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Living in student halls is an adventure and can provide some of the most memorable moments of your Uni-life. Learning to fend for yourself and live alongside your peers without the watchful eyes and interference of your parents can be exciting, educational, a little scary and most likely hilarious. But adjusting to “hall-life” isn’t always easy and it often takes some time and effort to feel fully comfortable sharing a new space with complete strangers. Whether you live in a small flat or traditional-style large halls, here are some tips to help ease you in to hall-life and living in peace with your fellow student housemates…

  • Communication is key – Attempt to get to know everyone you live with. This is easy enough if there’s only a small group of you, but even if you live in larger halls, at least try and know as many names as possible. A huge part of the University experience is getting out of your comfort zone and meeting people from various walks of life. Therefore, be open to new experiences and don’t presume that you won’t get on with someone who appears a little different from you. Be sure to make the effort to get people hanging out together – make use of Facebook groups and house notice boards to organise group activities. It sounds obvious, but taking the time to get to know people will definitely be worth it. Also, bear in mind that if problems do start to emerge later in the year, they are much easier to resolve if you guys aren’t complete strangers!
  • Be willing to Compromise – Accept that not everything will be perfect and that sometimes no matter how hard you try, there may be people who you simply won’t get on with. Don’t let this put a dampener on your hall-life. Just focus on being able to live alongside your flatmates in a civil and mutually respectful manner. There will be differences of opinions and unfortunately there is likely to be arguments. This is simply what happens when a large group of people have to live together and sometimes you have to be willing to take the good with the bad. Harking back to my previous point, it’s also important to keep communicating even when things do go wrong – DON’T resort to leaving passive aggressive notes or talking behind backs. Face your problems head-on and try to nip issues in the bud as soon as they arise.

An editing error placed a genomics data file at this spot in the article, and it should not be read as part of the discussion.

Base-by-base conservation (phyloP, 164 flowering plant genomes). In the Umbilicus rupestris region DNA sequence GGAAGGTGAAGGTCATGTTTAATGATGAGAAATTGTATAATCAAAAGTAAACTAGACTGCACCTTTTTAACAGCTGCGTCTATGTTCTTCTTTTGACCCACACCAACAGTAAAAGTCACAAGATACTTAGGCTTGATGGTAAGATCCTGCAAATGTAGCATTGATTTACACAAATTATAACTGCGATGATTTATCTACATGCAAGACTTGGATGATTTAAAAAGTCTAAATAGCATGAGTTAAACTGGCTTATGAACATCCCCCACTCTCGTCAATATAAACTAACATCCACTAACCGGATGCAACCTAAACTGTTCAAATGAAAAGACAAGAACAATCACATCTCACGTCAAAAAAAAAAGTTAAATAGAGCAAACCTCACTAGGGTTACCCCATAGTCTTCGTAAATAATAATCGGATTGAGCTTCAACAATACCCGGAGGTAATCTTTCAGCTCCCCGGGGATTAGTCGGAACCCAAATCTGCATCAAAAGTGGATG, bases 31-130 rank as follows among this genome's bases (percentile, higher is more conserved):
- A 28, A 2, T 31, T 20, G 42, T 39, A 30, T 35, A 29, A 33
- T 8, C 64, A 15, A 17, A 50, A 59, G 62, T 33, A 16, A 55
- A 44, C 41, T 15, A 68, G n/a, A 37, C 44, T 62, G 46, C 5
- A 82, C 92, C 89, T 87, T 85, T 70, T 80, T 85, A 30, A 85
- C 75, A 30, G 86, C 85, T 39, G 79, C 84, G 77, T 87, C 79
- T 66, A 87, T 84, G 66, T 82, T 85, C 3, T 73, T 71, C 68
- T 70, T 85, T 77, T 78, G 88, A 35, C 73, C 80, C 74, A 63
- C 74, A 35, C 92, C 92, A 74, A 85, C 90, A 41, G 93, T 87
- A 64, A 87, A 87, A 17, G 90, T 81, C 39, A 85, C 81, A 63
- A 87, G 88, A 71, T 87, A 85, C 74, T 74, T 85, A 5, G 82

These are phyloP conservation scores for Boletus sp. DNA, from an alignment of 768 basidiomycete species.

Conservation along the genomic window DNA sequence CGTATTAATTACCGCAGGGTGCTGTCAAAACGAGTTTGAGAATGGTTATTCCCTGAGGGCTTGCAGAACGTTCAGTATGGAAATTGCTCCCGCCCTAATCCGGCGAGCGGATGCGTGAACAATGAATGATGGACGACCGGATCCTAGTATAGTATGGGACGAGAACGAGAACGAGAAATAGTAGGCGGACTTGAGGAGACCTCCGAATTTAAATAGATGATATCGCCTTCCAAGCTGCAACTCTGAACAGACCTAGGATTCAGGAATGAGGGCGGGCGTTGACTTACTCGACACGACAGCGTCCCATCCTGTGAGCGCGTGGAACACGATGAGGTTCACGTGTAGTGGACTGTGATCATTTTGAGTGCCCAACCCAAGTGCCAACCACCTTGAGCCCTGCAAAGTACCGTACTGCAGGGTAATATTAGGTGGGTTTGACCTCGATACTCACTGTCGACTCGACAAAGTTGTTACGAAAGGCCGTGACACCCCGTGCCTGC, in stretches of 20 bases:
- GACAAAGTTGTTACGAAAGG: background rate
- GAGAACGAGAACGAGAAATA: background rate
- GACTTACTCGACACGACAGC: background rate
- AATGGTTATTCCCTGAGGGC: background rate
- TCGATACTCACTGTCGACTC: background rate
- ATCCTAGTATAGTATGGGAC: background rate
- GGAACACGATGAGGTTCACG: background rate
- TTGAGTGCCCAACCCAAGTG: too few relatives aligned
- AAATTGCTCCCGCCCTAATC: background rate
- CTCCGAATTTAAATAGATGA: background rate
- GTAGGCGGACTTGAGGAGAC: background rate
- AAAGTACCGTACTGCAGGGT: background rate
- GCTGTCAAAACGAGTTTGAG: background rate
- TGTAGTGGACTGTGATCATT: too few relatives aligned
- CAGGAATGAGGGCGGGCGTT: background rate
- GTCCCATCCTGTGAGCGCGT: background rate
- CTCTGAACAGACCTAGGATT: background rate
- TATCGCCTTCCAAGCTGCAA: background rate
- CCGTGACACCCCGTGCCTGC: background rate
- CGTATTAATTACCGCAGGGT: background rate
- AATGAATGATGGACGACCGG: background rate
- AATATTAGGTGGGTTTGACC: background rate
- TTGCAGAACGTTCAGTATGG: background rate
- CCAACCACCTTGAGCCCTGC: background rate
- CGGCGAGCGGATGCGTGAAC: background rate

• Be Considerate – Think of others. This one is simple, yet it’s amazing how easy it is to overlook. Living in a house full of students is not the same as living with your parents and you will have to adapt to a new routine and coping with other peoples habits and lifestyles. However, always be mindful of others, even in the little things. For instance, do you really need to spend half an hour in the shower when there’s a queue of your housemates outside the bathroom door? Do you have to play music all night or create a racket when you stumble through the door at 4am? If you think of others you’re likely to find that they will do the same for you. Also, be sure to take the time to inject a little bit of organisation into your lives in order to make everyone’s hall-life experience easier. This could mean sorting out a rota for taking the bins out, or agreeing on a group kitchen tidying session etc.
  • Use your RA – They are there to help you and have been trained to deal with the various issues that arise in the student housing environment. If things are going wrong, have a chat with them and see what they suggest.
  • Understand that sometimes you will simply need your own space. Going to University brings many changes and it may feel at times like your world has been tipped upside down. In your first year, there’s also an ever-present pressure to constantly socialise and appear to be having a whale of a time with all your new flatmates. However, it’s ok to take time out and do your own thing. Don’t be afraid to close your door every once in a while and get some time to yourself. Hall-life can be fun, stressful, exciting and exhausting all at the same time. So take it as it comes, look after yourself and most importantly, enjoy it!